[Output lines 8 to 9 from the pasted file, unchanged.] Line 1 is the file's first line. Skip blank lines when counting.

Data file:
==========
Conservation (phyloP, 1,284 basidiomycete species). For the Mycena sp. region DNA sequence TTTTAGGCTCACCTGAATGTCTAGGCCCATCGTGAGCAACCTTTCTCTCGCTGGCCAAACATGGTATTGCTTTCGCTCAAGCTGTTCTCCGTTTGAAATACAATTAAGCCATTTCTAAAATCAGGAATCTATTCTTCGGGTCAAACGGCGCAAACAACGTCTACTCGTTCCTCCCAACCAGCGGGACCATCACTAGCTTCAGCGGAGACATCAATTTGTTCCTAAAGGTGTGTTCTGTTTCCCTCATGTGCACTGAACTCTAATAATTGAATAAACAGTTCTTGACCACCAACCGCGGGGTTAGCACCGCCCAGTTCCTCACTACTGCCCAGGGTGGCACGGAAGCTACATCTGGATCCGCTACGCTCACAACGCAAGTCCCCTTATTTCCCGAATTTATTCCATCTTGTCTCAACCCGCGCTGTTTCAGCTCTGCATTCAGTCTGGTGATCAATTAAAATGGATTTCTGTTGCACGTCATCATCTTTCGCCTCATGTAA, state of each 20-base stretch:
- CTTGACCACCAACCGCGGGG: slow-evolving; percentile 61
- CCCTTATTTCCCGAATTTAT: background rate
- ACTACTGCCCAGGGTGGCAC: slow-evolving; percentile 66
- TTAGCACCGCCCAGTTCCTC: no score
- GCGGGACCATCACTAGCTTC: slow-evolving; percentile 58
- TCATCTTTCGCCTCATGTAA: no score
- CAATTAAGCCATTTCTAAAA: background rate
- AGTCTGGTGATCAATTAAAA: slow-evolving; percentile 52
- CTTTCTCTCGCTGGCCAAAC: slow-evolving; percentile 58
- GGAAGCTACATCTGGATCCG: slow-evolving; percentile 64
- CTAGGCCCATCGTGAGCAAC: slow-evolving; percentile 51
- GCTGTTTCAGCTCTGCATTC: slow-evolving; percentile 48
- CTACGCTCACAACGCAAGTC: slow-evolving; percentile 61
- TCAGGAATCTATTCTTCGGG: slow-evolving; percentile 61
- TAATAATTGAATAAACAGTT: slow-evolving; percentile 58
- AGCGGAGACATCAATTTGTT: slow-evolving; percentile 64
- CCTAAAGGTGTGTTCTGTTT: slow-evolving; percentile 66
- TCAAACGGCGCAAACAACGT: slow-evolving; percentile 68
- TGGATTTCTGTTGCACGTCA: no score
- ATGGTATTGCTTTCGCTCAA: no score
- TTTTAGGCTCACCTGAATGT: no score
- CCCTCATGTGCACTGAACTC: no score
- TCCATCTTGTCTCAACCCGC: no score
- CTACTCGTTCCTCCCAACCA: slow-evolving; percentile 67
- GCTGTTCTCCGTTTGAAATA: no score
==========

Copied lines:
- CAATTAAGCCATTTCTAAAA: background rate
- AGTCTGGTGATCAATTAAAA: slow-evolving; percentile 52